Where is that perfect irrigator?

Many years ago, Alan Brown from MAF Ashburton commented to me that no one had invented the perfect irrigation system. Decades later, there is still no perfect irrigation system, but we have made considerable progress. Improvements have been and will continue to be made with physical components and with electronics.

In my view, the three methods that particularly stand out in terms of the ability to provide the most efficient application of water for field irrigation using current technology are centre-pivots, fixed grid and subsurface drip. They allow precise control of water application and have the added bonus of requiring very little labour to operate.

Centre-pivots, which now cover more irrigated land than any other system in NZ, have enabled water to be applied as and when needed in an efficient manner. While there are still some challenges such as high application intensities under some pivots, generally the pivot irrigation industry has adopted good design practices to enable efficient application of water. With pivots, variable rate irrigation or its equivalent is widely used enabling application depths to be controlled at any location in a field. Low energy precision application systems such as drag hoses with associated flow control adaptors are being introduced into NZ, and high-tech nozzles with multiple functions are now being used.


Fixed grid or solid-set sprinkler systems have advanced considerably, especially with their ability to apply water when and where needed. While the electronic control of these systems has improved markedly over the last few years, there are still some design challenges to resolve around how best to use this method on hill slopes. However, work is being done to address these issues and they should be resolved.

Subsurface drip irrigation (SDI) is a very advanced method of irrigation. Other than cost, the biggest challenge with buried drip tube is preventing emitter blockages and stopping crop roots intruding into the emitters. Once again, recent developments have helped. Now, it is relatively easy to set up systems for automatic filtration and flushing to keep emitters clean. While previously, acids and pre-emergent chemicals were used to control root intrusion, today metals such as copper are being impregnated into the drip tube to provide the protection.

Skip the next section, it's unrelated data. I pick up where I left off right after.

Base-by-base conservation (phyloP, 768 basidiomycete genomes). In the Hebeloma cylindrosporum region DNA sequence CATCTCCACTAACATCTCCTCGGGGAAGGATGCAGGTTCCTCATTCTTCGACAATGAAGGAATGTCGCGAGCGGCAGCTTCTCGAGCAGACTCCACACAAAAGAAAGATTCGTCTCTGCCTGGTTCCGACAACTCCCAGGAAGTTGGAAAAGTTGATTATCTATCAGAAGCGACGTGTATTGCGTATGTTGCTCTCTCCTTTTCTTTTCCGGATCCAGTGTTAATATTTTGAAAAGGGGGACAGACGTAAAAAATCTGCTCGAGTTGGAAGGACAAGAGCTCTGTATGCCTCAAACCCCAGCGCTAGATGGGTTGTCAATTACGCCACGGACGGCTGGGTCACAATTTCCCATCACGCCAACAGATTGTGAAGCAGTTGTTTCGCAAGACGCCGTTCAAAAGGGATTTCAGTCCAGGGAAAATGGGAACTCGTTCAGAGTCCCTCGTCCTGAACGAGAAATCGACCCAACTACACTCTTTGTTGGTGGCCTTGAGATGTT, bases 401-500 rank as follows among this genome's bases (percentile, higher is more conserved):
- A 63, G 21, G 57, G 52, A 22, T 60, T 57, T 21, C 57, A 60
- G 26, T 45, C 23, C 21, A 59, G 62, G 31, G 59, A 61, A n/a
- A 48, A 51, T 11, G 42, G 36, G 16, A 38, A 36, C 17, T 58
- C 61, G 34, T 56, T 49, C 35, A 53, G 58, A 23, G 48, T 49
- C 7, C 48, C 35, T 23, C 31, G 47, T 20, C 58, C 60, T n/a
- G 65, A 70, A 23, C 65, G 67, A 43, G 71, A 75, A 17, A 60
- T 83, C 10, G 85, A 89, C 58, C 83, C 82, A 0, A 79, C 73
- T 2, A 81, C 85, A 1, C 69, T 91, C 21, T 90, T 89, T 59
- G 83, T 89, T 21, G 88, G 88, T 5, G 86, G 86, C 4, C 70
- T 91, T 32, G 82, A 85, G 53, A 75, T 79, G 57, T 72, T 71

Where the irrigation industry is changing most rapidly is in the integration of irrigation equipment with sensors to optimise operation and control. Irrigation control systems now allow for full remote control of pivots and other equipment, such as pumps, fertilizer injectors, pressure sensors, flowmeters, soil moisture sensors and climate stations. These systems can be operated via the internet on a mobile phone, PC or laptop. The next generation of digitisation has the potential to make irrigation a completely automated process.

As electronic systems and associate software have become more reliable, real-time measurements can be used to determine crop water needs and fully controllable irrigation infrastructure can apply water where and when needed based on those measurements. Even without the automation, real-time soil moisture and crop water use monitoring is already providing considerable value to farmers and growers for making irrigation decisions.

Solar power is starting to have an impact on energy use in the irrigation industry. Solar water pumps have been used for many years. As PV systems are easily scalable, there is no reason why they can’t play a much greater role in irrigation.

And about the perfect irrigator, maybe we should be thinking of replacing long-line sprinklers with solar powered robot irrigators. After all, people are already using robots to mow their lawns! Believe it or not, prototype robot irrigators already exist.

For further advice or information about irrigation and soil moisture management

Christchurch: +64 3 964 6521
Ashburton: +64 3 307 6680
Hastings: +64 6 873 404
Cromwell: +64 27 457 0415

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